UW News

May 8, 2015

New book celebrates work, legacy of UW landscape architect Richard Haag

UW News

Thaisa Way's book on landscape architect Richard Haag was published by University of Washington Press.

Thaisa Way’s book on landscape architect Richard Haag was published by University of Washington Press.

Thaisa Way is an associate professor of landscape architecture in the University of Washington College of Built Environments and author of “The Landscape Architecture of Richard Haag: From Modern Space to Urban Ecological Design.” She answered a few questions about the book and the work of Haag, whom she often fondly calls “Rich.”

Q: Here we have an affectionate and detailed biography of Richard Haag, well-known landscape architect and founder in 1964 of the UW’s landscape architecture department. How did you come to write this book?

TW: When I arrived in Seattle to teach at the UW in 2007, I needed a project that would ground me in my new place — so as a historian I looked for a good story, one that would allow me to discover this place and the community I had joined. Rich Haag was a terrific story as he had founded the department I was now teaching in and he was known for pushing the boundaries of design, something I wanted to do as a teacher and writer.

Way and Haag at Town Hall Seattle
A discussion titled “Modern Impacts of Pacific Northwest Landscape Design”
June 10, 7:30 p.m.,
tickets, information online.

Q: Haag spent 1953 to 1955 in Japan on a Fulbright Fellowship. How did his time there affect his later career? What influences from that time can be seen in his public work?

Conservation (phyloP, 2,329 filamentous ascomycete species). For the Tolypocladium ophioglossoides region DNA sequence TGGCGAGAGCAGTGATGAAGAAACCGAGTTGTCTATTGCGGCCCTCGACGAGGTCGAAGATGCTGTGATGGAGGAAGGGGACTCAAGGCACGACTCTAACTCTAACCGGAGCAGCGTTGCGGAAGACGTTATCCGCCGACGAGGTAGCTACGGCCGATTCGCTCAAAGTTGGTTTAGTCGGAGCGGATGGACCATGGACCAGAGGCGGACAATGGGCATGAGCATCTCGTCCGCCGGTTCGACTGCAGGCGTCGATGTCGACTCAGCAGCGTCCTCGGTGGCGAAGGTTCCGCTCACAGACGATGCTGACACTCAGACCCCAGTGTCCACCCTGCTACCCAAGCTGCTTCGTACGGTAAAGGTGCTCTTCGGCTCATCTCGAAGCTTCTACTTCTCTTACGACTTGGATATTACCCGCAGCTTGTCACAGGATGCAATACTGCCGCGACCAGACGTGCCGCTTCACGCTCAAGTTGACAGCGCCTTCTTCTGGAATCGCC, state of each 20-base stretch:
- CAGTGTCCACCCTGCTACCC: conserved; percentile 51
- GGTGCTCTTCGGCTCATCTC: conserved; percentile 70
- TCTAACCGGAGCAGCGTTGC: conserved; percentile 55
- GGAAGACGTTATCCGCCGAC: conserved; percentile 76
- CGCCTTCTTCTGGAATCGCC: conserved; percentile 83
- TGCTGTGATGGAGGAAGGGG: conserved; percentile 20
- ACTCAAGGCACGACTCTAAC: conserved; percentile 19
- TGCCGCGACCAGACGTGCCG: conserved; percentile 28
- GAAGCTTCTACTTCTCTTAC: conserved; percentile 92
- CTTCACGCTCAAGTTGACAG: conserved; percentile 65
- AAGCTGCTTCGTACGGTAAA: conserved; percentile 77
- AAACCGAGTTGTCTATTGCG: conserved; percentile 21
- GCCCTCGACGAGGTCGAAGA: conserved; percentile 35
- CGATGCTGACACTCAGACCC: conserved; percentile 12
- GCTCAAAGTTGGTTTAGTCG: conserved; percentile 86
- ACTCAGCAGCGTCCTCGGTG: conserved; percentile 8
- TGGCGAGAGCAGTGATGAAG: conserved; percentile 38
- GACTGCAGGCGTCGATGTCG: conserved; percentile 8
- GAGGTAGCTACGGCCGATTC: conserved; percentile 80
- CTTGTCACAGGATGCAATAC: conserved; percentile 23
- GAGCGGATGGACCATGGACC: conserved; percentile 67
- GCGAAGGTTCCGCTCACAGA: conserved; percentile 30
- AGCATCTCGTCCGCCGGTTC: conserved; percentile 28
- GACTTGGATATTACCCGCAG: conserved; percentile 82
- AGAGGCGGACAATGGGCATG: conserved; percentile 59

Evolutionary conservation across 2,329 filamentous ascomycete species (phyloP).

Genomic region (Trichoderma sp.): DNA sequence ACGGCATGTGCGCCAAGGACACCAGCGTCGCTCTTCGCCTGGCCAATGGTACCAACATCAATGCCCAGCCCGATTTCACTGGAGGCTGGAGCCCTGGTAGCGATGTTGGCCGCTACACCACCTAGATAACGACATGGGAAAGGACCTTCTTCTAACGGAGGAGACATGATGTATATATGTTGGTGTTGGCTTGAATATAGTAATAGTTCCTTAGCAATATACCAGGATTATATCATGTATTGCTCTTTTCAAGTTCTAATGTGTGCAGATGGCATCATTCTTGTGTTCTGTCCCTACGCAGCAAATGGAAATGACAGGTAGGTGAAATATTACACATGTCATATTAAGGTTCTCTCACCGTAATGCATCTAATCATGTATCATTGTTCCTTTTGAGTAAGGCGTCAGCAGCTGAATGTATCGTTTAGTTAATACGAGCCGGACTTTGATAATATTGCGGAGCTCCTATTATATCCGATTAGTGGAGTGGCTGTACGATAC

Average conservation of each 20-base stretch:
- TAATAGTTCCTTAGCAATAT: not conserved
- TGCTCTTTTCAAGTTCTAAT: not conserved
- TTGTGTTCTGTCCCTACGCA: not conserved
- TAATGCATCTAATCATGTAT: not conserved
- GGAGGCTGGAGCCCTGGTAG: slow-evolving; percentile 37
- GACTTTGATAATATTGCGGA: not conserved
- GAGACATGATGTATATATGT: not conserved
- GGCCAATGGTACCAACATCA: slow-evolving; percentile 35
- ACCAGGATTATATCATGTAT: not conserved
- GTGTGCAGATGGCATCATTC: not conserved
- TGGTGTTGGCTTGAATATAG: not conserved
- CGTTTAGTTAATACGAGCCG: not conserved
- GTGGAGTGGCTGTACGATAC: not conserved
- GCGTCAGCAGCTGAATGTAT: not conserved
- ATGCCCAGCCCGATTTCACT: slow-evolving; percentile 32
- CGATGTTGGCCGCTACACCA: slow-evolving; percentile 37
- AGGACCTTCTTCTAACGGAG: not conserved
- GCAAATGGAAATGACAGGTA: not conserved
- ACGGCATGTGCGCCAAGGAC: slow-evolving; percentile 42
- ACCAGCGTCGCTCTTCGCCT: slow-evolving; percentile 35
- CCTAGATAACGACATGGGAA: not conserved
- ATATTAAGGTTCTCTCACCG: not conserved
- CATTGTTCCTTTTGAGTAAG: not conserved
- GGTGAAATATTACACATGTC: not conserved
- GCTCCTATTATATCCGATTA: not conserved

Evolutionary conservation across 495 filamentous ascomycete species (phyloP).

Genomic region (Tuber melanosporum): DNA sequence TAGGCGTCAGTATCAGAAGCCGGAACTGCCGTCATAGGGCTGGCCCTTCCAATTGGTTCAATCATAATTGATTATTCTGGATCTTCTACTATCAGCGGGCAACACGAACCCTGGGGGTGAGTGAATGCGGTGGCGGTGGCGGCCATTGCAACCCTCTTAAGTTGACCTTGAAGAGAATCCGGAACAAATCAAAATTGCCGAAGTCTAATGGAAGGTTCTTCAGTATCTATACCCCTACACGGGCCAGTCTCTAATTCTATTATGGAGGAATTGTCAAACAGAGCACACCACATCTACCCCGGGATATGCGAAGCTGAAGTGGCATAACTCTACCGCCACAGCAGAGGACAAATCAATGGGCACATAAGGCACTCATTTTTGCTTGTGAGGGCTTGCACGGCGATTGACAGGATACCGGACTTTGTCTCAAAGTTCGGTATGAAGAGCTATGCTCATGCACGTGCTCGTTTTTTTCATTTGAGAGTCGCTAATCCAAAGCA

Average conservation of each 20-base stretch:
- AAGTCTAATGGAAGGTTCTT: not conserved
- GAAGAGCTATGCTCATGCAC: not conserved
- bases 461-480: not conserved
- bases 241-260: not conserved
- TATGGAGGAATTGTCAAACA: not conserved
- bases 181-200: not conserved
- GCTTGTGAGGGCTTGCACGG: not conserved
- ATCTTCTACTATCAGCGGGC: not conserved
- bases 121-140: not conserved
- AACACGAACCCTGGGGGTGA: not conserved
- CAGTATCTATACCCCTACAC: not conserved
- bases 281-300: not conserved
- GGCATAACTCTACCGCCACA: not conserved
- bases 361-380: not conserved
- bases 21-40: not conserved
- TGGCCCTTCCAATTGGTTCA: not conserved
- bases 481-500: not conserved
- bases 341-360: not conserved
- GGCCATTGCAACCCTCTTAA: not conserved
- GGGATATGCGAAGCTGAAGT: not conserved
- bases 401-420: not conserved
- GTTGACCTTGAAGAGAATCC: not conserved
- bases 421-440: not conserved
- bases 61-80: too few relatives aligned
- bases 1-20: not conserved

TW: There is a whole chapter on this so I will refrain here, except to say that Rich’s photographs of Japan inspired a whole generation of architecture students to become landscape architects — including Laurie Olin, Grant Jones, Bob Hanna, and Frank James among others. Rich’s view of the world is deeply embedded in a mix of his Kentucky youth and his Japan experience.

Q: Haag will always be associated with his award-winning work creating Seattle’s Gas Works Park on a ruined, toxic industrial site. Why, unlike so many other possible plans for the area, did he decide to keep the industrial buildings there?

Below: Gas Works Park seen soon after it opened in 1975.

Above, an aerial view of the future Gas Works Park site in 1969.
Below: Gas Works Park seen soon after it opened in 1975.Courtesy UW Press

TW: Re-seeing the industrial buildings and the toxic landscapes of Gas Works reveals the power and magic of a good designer — one who is an artist, a scientist and an activist. Rich re-imagined the post-industrial wasteland because he saw and continues to see the world through the lens of design, imagination and art. He preserved the character of the landscape because it was and remains a part of our urban history, our cultural legacy — it is a part of us — and thus not something we can simply throw away and make disappear.

By engaging our legacy instead of covering it over and throwing it out, he is suggesting through the design of a public place that we can learn from and with and of our places — from the simplest corner of overgrown meadow to the sweeping landforms of Gas Works to the towers and the barns.